Delhi, UP retain tag of 'most unsafe places' for women
Delhi, India's 'rape capital', shows no signs of improvement. According to NCRB, the city witnessed 15,310 crimes against women last year, the highest in urban India. Each day saw six rapes, two sexual harassment cases and 10 incidents of cruelty by relatives. Among states, UP fared the worst with 49,262 crimes. India overall saw an alarming spike in crimes against women and children.
Delhi retains tag of the 'most unsafe city for women'
The capital accounted for 39% of the crimes in Urban India, retaining its distinction as the most unsafe city for women. It saw the highest number of cases of cruelty by husbands/relatives (3,645), kidnappings (3,601) and acid attacks (18). 465 rape victims were younger than 16 years. Lucknow followed with 159.8 crimes against women for every one lakh people. Jaipur came third with 144.1.
UP led the states' list, 400% increase in child rapes
Among states, UP recorded 48,262 crimes in 2016, the highest number. West Bengal and Maharashtra followed with 32,513 and 31,388 cases respectively. Cases of cruelty by husbands or relatives (32.6%) were the most common, followed by assaults to outrage a woman's modesty (25%), kidnappings (19%) and rapes (11.5%). UP saw a shocking 400% increase in child rapes- up from 596 (2015) to 2,115.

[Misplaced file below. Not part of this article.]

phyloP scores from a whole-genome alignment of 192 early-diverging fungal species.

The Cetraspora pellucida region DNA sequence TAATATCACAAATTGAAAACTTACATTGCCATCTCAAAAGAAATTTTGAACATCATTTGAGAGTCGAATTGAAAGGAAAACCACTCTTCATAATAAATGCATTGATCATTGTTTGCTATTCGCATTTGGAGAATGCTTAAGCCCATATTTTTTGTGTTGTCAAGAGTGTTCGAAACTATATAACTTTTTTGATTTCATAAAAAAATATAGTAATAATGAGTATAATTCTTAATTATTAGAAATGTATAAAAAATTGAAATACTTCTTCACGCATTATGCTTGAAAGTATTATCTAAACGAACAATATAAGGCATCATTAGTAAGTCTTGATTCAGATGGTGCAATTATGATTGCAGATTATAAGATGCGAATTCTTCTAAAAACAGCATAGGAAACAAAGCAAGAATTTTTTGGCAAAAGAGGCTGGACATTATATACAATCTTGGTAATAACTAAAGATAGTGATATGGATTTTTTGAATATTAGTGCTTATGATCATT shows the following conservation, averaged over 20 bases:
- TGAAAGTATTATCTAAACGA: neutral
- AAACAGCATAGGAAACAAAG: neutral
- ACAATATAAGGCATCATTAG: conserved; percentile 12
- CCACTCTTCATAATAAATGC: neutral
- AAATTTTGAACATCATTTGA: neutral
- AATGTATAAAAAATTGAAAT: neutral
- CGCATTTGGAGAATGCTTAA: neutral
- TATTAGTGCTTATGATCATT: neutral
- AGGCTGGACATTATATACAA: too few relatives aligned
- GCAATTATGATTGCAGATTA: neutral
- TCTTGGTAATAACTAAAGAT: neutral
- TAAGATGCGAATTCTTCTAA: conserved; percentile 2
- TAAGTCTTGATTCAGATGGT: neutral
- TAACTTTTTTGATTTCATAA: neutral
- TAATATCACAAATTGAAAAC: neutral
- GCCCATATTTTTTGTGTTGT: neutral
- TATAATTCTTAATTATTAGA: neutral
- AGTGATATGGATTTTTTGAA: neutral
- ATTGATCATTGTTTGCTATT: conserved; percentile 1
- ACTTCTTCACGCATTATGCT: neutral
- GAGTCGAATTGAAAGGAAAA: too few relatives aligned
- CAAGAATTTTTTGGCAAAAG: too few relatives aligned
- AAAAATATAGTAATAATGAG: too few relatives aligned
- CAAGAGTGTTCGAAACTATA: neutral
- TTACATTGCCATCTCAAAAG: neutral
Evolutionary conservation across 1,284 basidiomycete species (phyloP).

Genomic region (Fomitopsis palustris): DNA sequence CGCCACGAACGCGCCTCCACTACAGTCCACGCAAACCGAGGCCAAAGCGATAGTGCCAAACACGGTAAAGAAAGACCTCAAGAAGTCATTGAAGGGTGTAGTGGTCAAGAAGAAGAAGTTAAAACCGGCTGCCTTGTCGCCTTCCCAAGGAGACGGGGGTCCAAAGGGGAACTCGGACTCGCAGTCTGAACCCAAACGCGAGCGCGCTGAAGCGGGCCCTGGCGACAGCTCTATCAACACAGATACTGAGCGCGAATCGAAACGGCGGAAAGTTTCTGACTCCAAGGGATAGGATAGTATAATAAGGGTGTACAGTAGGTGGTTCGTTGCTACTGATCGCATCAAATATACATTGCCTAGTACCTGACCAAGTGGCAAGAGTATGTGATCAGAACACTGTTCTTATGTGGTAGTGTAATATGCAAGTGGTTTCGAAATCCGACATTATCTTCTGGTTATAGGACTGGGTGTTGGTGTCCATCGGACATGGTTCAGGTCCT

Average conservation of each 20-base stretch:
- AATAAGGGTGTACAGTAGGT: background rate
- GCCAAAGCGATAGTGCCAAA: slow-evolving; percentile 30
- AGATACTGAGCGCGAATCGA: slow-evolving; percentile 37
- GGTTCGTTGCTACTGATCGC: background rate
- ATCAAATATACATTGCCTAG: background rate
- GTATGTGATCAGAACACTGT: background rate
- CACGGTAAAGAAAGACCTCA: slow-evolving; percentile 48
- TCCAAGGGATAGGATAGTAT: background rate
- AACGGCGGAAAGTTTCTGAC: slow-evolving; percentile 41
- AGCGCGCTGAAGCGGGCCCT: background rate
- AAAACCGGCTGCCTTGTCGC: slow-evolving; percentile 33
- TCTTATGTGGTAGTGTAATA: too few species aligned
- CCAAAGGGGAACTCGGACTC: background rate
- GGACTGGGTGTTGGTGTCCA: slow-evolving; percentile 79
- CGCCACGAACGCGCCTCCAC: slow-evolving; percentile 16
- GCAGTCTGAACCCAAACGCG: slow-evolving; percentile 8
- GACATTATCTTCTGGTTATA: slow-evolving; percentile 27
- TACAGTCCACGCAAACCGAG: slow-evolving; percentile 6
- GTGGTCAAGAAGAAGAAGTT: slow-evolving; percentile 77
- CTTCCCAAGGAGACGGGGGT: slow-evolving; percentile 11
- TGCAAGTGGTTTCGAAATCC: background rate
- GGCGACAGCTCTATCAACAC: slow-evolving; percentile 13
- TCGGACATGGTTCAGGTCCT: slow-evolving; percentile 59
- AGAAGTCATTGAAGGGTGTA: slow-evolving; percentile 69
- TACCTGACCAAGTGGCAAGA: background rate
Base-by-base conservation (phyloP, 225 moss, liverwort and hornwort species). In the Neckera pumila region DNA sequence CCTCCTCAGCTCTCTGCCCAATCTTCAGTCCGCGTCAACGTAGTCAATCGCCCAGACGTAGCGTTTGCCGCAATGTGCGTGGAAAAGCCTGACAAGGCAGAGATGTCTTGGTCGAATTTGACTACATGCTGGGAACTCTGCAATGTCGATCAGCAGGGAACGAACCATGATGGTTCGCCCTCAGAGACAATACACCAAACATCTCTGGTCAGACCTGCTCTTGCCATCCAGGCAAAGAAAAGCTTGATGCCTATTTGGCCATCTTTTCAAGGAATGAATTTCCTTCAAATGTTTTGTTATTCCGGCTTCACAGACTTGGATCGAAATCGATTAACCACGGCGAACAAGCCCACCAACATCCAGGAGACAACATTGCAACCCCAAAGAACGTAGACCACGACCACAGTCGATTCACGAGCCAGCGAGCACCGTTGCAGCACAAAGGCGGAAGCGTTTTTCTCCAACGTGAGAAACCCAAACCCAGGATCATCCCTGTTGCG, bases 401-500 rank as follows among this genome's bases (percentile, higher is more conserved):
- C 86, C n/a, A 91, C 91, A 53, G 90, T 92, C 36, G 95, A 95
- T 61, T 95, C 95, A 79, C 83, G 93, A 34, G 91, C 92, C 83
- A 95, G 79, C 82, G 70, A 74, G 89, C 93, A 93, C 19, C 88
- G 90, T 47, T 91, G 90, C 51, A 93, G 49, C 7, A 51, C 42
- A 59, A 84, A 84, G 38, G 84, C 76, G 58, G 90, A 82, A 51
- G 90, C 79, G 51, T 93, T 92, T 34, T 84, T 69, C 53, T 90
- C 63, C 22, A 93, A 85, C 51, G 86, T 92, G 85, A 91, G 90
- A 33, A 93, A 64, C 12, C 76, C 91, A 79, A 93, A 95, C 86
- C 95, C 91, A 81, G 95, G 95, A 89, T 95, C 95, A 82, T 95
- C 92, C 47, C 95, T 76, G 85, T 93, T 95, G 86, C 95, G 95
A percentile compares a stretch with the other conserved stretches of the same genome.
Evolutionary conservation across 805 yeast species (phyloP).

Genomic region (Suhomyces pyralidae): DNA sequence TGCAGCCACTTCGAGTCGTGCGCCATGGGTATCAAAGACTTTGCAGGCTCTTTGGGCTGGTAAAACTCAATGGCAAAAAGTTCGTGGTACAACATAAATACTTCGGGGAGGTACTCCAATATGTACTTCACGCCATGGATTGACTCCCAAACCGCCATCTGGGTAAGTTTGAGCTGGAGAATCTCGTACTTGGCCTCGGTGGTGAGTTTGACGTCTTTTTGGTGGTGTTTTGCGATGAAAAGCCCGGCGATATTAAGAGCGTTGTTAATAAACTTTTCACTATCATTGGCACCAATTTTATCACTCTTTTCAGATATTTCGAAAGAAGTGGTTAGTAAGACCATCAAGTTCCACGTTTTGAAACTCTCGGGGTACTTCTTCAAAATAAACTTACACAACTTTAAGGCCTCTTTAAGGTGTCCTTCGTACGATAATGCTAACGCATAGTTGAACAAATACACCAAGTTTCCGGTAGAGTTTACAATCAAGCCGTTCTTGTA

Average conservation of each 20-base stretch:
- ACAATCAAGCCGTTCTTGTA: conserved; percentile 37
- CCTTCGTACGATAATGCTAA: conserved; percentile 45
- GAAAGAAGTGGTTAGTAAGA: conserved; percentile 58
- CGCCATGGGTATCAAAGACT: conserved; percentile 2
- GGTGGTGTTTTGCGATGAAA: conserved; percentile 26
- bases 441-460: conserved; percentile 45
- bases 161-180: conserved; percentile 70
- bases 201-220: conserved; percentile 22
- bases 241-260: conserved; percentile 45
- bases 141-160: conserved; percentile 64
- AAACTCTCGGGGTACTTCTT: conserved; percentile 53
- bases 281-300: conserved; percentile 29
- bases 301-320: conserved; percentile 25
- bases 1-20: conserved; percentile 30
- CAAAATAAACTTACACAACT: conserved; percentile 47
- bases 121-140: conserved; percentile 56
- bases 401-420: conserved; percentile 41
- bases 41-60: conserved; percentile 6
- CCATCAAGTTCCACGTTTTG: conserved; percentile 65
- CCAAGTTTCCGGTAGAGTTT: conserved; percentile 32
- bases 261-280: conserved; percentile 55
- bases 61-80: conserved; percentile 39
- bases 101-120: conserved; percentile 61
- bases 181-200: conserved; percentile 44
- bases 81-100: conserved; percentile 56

Crimes against women across India increased marginally
Overall, India saw an increase of 2.9% in crimes against women: from 3,29,000 in 2015 to 3,38,000 in 2016. Crimes by and against children have risen alarmingly: from 10,934 in 2015, the number of child rapes almost doubled to 19,920. Rapes by juveniles also increased from 1,688 (2015) to 1,903. Such crimes have been increasing continuously since the past three years.
Experts say sensitization of police is key to encourage reporting
While admitting there's still a lot of under-reporting of crimes against women, especially rapes, experts said the overall rise in crimes might have to do with more cases being reported than before. Sensitization of police will go a long way as they tend to blame women in most cases, says Rashmi Singh, former director of National Mission for Empowerment of Women.